Badminton Rackets and Injuries

I have taken a close look at the research on racquet science, and a few key terms seem to be related to how we acquire injuries directly from playing with certain badminton racquets.

The first term that came up was work. Work is the energy required to produce a certain shuttle speed. It measures the efficiency of the badminton racquet. The more efficient your badminton racket is, the less work you need to put in. So a low work racket is good for you. A high work racquet is bad because you have to put in more work to achieve the same shuttle speed. Think of work as the rackets power.

Another key term is shock, which is the loading of the racquet from a sudden change in kinetic energy. It relates to how much the racket slows down on impact with the shuttlecock. After impact energy is lost, the shuttle gets some of this energy, and the rest is used in bending the frame. If the frame is very stiff, it will not absorb this energy, instead, it will be dumped into your arm. High shock is bad for injuries.

The research has proved that the best type of racquet to use to attain maximum power is one that is heavy with a head light balance. More mass placed close to the handle allows makes it easier to swing. More mass placed at the tip makes it more difficult to swing. Think of how hard it is to swing a sledgehammer, with all that weight placed at one end. Now, if you hold the sledgehammer with the weight placed in your hands, it is much easier to swing.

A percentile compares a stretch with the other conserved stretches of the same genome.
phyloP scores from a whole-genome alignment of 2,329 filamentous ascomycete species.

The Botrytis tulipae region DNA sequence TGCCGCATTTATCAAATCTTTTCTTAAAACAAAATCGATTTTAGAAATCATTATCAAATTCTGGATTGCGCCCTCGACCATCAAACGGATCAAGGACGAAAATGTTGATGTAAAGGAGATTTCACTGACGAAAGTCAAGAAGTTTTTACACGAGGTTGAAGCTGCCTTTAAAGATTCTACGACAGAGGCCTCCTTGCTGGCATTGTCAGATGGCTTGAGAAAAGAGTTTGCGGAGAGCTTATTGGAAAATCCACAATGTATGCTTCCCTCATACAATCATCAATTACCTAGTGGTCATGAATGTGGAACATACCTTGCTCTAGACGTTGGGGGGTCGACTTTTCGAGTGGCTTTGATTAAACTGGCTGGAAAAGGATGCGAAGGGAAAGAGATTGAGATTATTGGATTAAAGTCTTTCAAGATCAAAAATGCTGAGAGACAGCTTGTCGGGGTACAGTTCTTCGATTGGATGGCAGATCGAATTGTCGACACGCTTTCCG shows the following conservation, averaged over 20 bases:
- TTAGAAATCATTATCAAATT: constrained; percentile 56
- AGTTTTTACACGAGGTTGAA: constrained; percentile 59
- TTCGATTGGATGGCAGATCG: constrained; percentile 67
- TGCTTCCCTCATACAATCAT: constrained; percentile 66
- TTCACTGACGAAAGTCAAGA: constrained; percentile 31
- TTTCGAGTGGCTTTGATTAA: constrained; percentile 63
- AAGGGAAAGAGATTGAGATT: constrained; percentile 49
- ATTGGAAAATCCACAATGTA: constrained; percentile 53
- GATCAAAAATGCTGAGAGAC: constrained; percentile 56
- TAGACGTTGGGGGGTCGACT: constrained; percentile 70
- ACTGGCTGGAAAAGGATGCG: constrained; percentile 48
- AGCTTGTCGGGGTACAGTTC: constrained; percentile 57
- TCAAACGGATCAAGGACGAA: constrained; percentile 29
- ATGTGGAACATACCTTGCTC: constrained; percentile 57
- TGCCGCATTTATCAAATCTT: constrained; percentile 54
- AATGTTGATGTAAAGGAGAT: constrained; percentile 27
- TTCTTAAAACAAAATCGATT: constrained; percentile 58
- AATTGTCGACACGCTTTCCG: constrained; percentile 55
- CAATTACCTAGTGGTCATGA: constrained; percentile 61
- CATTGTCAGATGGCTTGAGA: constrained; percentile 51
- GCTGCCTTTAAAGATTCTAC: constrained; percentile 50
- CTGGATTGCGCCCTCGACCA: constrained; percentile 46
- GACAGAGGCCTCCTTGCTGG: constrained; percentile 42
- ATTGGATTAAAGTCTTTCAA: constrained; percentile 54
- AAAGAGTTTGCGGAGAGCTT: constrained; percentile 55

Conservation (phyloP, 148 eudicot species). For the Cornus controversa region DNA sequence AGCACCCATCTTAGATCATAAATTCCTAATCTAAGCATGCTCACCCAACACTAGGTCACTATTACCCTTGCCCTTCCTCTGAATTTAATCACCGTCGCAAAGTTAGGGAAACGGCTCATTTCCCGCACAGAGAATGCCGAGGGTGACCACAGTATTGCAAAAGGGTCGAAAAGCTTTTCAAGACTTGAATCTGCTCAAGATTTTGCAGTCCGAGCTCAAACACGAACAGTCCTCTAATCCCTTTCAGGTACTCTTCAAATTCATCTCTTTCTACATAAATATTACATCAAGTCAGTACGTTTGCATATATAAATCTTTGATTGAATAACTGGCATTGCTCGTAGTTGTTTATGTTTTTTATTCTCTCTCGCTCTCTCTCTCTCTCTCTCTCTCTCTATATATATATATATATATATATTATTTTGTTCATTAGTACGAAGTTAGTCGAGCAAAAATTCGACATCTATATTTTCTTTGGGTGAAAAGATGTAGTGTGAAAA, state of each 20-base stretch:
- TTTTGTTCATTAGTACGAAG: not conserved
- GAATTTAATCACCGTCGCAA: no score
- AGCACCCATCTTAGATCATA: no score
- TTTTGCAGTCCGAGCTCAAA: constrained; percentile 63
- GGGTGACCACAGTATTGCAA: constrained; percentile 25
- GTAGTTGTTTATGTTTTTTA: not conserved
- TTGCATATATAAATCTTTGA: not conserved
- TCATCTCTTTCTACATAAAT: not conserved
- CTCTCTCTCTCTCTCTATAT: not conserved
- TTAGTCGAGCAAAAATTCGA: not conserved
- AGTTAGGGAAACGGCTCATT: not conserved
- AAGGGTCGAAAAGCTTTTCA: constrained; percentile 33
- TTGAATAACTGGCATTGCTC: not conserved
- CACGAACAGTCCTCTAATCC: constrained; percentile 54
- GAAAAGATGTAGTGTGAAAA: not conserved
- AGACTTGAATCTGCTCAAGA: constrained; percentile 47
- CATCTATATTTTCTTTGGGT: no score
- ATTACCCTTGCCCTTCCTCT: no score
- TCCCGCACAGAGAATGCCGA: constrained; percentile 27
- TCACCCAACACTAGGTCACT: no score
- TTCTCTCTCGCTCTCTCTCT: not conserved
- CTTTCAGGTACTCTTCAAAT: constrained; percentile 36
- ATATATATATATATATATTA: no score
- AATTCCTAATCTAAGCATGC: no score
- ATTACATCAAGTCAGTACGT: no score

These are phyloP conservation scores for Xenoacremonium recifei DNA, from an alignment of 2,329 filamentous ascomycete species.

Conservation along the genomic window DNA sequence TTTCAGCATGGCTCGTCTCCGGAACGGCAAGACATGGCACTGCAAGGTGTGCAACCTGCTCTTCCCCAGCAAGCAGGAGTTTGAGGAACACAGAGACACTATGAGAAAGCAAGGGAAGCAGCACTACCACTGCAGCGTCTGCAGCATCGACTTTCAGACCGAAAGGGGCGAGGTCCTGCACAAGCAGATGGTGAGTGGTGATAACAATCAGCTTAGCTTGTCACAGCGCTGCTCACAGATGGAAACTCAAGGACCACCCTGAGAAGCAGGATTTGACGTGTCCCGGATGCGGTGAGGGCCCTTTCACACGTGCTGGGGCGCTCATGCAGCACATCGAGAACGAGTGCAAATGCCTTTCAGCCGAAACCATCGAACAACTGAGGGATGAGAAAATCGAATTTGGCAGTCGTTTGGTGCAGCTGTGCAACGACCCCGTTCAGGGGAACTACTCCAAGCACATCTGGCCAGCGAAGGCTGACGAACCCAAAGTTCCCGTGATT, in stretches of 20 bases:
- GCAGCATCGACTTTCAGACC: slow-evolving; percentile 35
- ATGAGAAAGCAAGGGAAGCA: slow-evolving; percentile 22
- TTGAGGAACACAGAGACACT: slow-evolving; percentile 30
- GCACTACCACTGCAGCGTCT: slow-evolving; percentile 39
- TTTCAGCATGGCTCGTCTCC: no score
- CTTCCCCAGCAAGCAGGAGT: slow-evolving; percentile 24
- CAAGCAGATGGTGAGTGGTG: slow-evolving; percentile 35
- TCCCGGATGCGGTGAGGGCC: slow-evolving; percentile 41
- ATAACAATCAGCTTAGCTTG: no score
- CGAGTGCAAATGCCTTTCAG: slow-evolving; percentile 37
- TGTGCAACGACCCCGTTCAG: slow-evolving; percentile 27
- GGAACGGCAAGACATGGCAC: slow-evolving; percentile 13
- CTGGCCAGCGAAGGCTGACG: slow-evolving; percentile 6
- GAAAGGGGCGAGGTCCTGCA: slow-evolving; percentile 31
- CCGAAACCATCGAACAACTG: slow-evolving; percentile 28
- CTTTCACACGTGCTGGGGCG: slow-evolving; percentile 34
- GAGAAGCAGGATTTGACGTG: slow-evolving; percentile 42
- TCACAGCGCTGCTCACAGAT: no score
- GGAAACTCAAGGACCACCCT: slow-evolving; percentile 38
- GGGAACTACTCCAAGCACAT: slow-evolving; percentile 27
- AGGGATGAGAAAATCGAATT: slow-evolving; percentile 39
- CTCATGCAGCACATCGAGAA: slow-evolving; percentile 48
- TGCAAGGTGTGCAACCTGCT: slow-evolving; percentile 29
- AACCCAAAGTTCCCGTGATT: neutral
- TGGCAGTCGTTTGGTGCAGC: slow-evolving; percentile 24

There are two schools of thought involving weight. Some argue that a light racket will allow you to swing faster, and therefore create more velocity on impact, resulting in faster shuttle speed. The other side of the argument is that a heavy racket will have more mass on impact, despite less swing speed, and this extra weight will create the necessary shuttle speed. However, momentum is what counts in a collision.

The lightweight racket will slow down much quicker after impact, putting more stress on your shoulder. You have to put in more work to get the shuttle speed with light racquets. Faster swing speed means less control. Over time this lightweight racket will demolish your arm compared to a heavier one. The heavy racket will not slow down as much after impact, and so less strain is placed on you.

The modern trend in all racket sports is to have light rackets with a head heavy balance. At first glance it seems this is a good combination to create power. More mass at the top will help the racket to crush through the shuttle on impact. However, more mass at the tip makes it more difficult to swing. Remember the sledgehammer example? It requires more effort on your part, you have to work harder to achieve the same shuttle speed as a heavy, head light racquet. Also, head heavy rackets feel sluggish and slow.

Here is the low down… Head light and heavy is best for performance, and best for avoiding injury.

As an example i have looked at the balance and weight specifications for the most popular badminton manufacturer, Yonex. Not one Yonex model has a head light balance, many of them are head heavy such as the muscle power series, whilst the nanospeed series appears to be slightly head heavy. What makes these rackets even worse for injury is that many of them have stiff frames, which increases vibration.